Let’s be entirely honest here. According to research data, more than 70% of ‘change projects’ and ‘change management projects’ fail to deliver the desired results and often deliver needless disruption and a negative return on investment. Some organisations, however, buck the trend and consistently deliver desired results, often with a much higher return on investment than anticipated. The question we need to ask is: why?

In over twenty-five years as a change management practitioner I have found that the answer to the question “why do most change projects fail?” is (1) organisations try to change the wrong things, (2) they fail to engage their people, and (3) they make changes that are not needed.

Let’s unpack that a little.

Changing the wrong thing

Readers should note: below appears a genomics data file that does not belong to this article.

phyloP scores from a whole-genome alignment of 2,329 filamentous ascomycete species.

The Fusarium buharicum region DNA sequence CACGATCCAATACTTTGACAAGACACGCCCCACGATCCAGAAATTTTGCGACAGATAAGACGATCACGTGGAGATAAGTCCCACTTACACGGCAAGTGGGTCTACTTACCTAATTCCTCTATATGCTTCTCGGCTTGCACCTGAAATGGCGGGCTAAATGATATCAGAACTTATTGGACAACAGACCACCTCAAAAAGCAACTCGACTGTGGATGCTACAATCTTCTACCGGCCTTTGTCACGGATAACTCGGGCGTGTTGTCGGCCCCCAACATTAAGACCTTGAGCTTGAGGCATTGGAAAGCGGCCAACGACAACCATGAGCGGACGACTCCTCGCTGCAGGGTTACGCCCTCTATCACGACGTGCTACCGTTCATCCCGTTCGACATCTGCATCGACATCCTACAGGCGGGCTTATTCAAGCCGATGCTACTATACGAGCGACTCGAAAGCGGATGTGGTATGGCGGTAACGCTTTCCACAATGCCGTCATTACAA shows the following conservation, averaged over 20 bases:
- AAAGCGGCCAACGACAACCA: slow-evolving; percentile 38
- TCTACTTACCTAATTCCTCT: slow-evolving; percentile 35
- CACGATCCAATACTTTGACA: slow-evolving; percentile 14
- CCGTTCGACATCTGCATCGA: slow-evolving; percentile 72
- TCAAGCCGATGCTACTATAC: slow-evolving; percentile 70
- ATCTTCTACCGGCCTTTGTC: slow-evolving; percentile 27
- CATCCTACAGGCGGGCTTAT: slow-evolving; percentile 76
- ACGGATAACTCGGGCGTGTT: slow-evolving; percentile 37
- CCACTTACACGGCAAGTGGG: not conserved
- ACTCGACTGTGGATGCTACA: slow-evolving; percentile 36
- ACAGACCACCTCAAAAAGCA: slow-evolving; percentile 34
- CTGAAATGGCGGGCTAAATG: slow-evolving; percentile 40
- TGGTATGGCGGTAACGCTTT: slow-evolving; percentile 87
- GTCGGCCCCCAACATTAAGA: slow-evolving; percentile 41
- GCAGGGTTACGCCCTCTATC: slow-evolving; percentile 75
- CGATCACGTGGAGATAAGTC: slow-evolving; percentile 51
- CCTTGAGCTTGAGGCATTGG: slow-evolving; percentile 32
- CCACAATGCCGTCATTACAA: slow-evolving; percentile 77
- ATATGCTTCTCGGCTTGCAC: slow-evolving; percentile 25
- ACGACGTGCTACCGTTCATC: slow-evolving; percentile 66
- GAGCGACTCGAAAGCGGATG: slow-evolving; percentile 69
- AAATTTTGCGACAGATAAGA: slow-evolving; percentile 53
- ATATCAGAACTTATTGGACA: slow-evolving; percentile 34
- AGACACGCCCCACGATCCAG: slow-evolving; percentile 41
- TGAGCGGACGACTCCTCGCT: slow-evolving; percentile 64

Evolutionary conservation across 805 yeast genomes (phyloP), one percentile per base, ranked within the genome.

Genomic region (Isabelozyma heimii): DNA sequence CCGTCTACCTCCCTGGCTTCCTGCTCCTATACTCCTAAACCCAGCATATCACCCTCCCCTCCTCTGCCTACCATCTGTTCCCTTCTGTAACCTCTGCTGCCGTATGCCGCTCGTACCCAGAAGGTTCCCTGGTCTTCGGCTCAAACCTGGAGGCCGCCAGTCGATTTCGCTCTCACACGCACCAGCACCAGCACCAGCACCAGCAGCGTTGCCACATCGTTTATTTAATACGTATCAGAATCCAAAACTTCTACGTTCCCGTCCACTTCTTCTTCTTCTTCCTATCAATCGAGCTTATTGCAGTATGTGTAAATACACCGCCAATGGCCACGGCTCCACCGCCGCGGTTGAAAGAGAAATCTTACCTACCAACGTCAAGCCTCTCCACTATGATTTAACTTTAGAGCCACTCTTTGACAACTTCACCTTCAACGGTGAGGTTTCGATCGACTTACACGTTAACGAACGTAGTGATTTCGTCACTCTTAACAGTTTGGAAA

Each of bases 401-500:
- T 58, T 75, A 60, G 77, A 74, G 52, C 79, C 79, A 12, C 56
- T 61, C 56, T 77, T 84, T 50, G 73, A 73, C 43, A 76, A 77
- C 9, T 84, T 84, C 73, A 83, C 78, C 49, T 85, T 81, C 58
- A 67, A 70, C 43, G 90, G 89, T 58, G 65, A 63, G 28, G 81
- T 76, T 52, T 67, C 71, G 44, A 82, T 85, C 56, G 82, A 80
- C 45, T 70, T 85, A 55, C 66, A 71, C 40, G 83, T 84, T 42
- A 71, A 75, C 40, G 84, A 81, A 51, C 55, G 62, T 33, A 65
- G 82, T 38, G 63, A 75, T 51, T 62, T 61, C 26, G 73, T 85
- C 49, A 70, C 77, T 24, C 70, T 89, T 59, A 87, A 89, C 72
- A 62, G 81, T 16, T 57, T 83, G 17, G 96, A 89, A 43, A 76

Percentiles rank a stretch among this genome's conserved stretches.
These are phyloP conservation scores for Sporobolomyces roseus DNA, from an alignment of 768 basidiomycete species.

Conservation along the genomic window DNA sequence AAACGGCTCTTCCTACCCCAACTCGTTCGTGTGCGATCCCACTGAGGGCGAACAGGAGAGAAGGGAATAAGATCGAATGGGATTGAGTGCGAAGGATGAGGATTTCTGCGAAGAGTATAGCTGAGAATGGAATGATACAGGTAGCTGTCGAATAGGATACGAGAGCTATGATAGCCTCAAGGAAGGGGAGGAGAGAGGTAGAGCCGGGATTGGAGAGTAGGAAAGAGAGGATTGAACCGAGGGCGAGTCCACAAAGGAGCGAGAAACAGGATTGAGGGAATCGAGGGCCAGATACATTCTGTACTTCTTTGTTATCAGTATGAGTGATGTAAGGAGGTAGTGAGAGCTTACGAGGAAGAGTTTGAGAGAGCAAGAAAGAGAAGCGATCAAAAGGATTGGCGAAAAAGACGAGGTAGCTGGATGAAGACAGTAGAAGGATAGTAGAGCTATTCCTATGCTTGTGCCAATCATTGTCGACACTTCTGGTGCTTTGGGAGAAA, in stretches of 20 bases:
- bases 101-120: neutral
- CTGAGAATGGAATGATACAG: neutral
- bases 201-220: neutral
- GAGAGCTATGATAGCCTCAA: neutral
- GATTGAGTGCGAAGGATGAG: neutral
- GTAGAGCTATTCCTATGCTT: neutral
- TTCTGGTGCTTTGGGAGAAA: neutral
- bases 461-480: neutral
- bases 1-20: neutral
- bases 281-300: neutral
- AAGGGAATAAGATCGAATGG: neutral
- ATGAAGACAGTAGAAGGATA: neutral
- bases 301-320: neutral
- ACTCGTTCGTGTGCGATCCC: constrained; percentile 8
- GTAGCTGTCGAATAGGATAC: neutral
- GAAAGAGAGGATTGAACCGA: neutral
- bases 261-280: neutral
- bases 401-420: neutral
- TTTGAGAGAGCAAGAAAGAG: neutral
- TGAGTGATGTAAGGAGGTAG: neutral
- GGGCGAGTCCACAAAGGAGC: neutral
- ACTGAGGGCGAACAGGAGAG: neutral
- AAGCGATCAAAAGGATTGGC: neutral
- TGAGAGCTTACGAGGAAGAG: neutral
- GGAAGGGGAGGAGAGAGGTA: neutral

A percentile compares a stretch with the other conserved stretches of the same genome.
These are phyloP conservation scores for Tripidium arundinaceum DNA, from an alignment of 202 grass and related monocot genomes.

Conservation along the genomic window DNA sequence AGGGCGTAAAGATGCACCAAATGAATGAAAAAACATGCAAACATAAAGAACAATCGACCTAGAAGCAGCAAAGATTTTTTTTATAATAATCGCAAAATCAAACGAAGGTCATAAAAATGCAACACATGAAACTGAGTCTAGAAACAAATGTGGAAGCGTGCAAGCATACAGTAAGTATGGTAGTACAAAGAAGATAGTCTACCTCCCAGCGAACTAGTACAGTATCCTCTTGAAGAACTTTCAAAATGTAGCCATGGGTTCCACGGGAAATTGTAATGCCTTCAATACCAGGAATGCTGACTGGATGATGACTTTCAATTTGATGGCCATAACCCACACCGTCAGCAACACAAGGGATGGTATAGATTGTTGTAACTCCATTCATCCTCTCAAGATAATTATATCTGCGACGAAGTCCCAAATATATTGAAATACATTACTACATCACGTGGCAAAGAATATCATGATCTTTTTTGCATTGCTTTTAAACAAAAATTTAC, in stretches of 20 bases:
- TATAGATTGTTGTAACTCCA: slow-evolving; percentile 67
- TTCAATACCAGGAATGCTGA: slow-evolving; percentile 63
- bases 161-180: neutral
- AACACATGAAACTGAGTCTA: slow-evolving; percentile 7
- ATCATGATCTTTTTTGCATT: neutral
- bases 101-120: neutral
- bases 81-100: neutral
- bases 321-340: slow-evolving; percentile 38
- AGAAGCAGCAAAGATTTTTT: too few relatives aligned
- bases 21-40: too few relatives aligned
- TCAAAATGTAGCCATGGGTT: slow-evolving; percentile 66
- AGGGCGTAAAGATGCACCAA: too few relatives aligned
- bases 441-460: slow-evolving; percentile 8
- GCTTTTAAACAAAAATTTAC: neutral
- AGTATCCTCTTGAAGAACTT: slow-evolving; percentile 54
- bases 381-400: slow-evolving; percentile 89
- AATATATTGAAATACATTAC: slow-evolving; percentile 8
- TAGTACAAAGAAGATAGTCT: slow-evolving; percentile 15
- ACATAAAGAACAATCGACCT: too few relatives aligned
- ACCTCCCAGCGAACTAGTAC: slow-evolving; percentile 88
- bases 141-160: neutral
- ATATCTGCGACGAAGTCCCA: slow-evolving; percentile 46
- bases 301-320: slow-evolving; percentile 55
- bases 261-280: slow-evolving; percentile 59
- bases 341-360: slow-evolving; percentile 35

Changing the wrong thing often means that individual processes are being modified without a full understanding of how that process is linked to others in the organisation. When an organisation is regarded as a machine, and this seems the predominant way managers think about organisations in western economic models, then the process mentality comes into play and the inner workings of the machine are set up to work in an interlinked way with the output of one or more processes acting as the input for a subsequent process. If a decision is then made to modify either the input or the output of a process then it has an immediate impact on the process either side and this has a continuing knock-on effect throughout the organisation.

Generally speaking, a process has a very narrow performance band within which it has to operate if it is not to be disruptive and care needs to be taken not to create conditions under which that performance band is breached. So, even undertaking routine software upgrades and replacing old equipment can and do cause disruption, some of which will not have been foreseen or anticipated. If such upgrades are planned, then it is essential that the organisation tracks all the performance line through all the processes to see what else will need changing.